June Issue 2015

By | Health | People | Published 9 years ago

The Sindh Institute of Urology and Transplantation (SIUT) is well-known for the healthcare it provides free of charge to the marginalised. Not so well known, however, is the egalitarian  philosophy that its founder, Dr Adibul Hasan Rizvi, has instilled in the Institute’s working guidelines. This means providing equal opportunities to all in other walks of life as well. Take the case of Muhammad Imran, 53, who is the head of the operation theatres  at SIUT.

‘Imran Bhai’ to his colleagues comes from a modest background. But in performance he excels many OT technicians in the best hospitals in the country. The secret of his success? “Mehnat say mein kabhee naheen ghabraya” (I never fought shy of working hard) he says. And he availed fully the opportunities he was offered.

The son of an electrician in the Public Works Department (PWD), Imran has nine siblings. He was no stranger to poverty all his life. Born in an age when government schools provided good education free of charge, he developed a solid base at the Jacob Lines Government Boys School. But money was needed for uniform, books and stationery. Hence at 14 years of age, he began working after school hours. In the evening he sat on the pavement at the Kothari Parade in Clifton with a weighing machine. He charged his weight-conscious clients  15 paisas to hop onto his scales and on an average collected eight rupees every day. Later in the evening, he worked as an attendant at an eye hospital.  This helped him continue his studies and pass his Matriculation exam. He joined the Civil Hospital’s urology ward, the SIUT’s predecessor, as a ward boy in 1980. Thereafter, he has not looked back.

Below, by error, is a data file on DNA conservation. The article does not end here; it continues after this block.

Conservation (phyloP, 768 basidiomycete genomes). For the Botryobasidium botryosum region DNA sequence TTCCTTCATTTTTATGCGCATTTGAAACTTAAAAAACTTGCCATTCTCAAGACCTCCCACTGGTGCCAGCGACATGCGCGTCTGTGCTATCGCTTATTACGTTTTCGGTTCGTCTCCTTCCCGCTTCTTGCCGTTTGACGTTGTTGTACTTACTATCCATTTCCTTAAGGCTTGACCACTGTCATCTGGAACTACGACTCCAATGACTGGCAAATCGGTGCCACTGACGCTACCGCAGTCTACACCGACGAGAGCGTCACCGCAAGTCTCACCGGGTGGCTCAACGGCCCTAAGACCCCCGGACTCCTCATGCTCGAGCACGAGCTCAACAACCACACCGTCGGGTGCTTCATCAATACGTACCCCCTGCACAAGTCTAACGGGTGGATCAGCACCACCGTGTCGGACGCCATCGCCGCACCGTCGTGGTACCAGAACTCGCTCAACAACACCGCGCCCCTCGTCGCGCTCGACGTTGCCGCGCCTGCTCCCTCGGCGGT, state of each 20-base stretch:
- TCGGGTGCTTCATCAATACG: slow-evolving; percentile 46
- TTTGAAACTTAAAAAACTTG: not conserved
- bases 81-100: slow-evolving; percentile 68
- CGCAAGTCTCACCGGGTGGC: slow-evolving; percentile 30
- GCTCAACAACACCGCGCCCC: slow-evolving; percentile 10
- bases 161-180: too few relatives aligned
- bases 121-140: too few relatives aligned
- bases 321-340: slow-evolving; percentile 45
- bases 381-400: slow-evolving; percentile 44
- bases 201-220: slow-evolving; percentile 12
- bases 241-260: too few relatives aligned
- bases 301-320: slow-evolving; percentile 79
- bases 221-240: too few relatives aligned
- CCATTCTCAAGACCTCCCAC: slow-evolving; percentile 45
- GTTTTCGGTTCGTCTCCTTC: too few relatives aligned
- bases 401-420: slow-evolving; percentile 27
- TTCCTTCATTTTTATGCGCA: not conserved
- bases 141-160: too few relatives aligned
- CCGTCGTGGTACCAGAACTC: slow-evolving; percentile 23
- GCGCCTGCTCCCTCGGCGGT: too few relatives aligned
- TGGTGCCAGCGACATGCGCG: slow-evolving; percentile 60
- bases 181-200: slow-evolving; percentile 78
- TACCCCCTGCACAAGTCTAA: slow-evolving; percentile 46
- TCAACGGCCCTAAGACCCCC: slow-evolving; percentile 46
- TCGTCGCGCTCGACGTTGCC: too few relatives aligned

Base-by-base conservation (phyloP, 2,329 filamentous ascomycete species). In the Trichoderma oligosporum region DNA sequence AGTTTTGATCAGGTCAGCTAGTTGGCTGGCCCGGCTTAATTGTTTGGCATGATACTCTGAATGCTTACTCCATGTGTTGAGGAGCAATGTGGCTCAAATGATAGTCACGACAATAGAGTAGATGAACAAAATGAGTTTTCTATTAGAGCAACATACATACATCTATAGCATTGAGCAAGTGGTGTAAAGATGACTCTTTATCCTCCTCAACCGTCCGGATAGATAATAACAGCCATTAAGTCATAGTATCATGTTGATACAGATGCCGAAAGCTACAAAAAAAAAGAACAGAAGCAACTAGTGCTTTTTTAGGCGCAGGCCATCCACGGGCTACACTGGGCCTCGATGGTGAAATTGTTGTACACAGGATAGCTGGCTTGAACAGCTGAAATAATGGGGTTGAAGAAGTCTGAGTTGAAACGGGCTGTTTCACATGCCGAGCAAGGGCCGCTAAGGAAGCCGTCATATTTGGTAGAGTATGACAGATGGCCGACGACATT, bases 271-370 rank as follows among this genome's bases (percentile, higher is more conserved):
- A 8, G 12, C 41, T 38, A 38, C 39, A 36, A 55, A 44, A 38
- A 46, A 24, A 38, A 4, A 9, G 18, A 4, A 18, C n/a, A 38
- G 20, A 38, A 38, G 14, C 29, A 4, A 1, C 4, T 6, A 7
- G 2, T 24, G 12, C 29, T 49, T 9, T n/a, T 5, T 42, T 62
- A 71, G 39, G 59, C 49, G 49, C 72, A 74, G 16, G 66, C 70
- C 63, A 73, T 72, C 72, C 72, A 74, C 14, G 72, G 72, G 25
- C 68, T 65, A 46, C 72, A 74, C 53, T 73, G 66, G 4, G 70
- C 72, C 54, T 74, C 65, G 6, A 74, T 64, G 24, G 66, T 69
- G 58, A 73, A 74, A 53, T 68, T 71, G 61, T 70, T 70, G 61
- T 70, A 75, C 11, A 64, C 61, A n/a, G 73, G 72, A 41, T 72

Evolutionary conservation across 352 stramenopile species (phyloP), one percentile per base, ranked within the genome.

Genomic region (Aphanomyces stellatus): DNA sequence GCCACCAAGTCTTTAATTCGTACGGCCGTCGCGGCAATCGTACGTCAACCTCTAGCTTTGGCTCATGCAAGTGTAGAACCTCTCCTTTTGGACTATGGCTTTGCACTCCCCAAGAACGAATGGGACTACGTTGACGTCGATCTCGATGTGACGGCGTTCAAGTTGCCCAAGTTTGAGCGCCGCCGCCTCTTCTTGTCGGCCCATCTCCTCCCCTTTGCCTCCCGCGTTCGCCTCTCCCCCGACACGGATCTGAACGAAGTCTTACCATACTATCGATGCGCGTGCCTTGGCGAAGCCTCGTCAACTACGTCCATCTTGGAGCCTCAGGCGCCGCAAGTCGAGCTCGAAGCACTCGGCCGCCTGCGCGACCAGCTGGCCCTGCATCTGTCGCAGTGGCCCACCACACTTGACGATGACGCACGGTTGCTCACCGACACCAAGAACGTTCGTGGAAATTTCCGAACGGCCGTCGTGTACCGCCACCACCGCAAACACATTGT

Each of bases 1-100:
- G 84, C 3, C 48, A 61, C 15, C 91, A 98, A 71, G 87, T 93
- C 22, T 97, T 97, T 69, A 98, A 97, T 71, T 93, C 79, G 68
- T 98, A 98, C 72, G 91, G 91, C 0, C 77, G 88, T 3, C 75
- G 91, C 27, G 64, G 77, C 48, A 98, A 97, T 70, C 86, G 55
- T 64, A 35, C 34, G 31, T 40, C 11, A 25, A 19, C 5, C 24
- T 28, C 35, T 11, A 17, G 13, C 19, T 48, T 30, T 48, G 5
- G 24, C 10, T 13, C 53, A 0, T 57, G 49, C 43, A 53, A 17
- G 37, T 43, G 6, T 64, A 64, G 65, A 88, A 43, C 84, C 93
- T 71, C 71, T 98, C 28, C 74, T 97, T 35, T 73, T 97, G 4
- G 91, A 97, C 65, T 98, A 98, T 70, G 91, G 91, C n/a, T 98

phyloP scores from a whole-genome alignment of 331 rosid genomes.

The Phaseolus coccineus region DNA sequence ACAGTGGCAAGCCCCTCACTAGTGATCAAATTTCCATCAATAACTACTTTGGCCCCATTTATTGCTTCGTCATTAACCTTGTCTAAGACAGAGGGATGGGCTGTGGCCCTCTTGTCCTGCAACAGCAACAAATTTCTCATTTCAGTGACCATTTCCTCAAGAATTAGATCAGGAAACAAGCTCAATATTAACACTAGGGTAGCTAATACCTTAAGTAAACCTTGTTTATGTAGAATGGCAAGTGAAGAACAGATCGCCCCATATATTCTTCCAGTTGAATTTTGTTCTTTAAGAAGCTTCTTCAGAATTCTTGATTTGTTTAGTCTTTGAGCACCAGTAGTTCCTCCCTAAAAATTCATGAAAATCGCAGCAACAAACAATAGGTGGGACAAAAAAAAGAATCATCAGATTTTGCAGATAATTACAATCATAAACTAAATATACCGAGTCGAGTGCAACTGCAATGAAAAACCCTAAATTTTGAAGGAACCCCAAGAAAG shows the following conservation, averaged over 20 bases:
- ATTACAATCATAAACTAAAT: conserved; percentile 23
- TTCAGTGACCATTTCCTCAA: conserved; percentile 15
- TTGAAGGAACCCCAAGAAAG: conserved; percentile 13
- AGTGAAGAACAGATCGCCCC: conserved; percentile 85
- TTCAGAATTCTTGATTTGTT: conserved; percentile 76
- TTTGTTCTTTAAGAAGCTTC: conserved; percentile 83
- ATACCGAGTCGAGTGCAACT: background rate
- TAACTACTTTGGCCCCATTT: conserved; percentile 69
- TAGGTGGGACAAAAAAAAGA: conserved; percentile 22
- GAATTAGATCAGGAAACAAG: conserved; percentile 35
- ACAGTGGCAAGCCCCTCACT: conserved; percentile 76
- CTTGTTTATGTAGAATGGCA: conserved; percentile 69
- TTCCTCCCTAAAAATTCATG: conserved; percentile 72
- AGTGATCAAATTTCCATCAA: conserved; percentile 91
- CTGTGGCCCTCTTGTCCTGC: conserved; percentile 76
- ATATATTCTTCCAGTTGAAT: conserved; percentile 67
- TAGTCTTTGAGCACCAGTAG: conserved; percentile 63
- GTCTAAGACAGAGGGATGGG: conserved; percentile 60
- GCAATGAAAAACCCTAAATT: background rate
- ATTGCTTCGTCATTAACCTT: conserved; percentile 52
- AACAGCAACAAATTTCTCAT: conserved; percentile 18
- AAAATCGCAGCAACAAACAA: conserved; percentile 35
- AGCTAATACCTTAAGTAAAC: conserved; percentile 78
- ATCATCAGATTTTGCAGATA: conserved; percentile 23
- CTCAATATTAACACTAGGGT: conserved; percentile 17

Imran was focused on his dreams for his future. He continued to look for opportunities to improve his skills, clearing one exam after another. Intermediate Science, Operation Theatre Technician’s Diploma and a  Medical Technologist’s Diploma.  Additionally, Imran made his way to every section of the hospital after his duty hours in the operation theatre. He was observing, assisting and, in the process, learning. By 1992, this young man of 30 whose life had been a permanent struggle was ready to take charge of the operation theatres in one of the finest hospitals in Pakistan.


Today, Imran’s responsibilities have grown with the SIUT. There are 21 OTs  and a staff of 88 under him. Initially he was required to oversee the sterilisation of the theatres and the instruments, as well as arrange the supply of the medical disposables needed in surgery. Now he also helps in the training of junior technicians and mentoring them.  They say he is an “inspirer.”

Imran’s work has received recognition. In 2005, the Rotary Club gave him an award for his services in the relief work for the earthquake victims in the Northern Areas, where he went with the SIUT team. And in 2008, he was the recipient of the Tamgha-i-Imtiaz.

Imran feels our people have immense capacity for hard work and sincerity. “But the rulers should be sincere and hard-working too,” Imran comments. As for his own team, he empowers them by assigning them responsibilities and making them believe in their own potential.

Acquiring knowledge is Imran’s passion. He has been lucky to learn a lot from the surgeons — both local and foreign — with whom he works. In the end, it is his own willingness to learn that matters. “Every day that dawns teaches me something new,” he says.

This article was originally published in Newsline’s June 2015 issue.

Zubeida Mustafa is a senior journalist. She writes on a variety of subjects but her interest has mainly been in the social sector which she has covered extensively. She has investigated in-depth issues such as education, health care, women’s empowerment, children’s rights and the lives of ordinary people.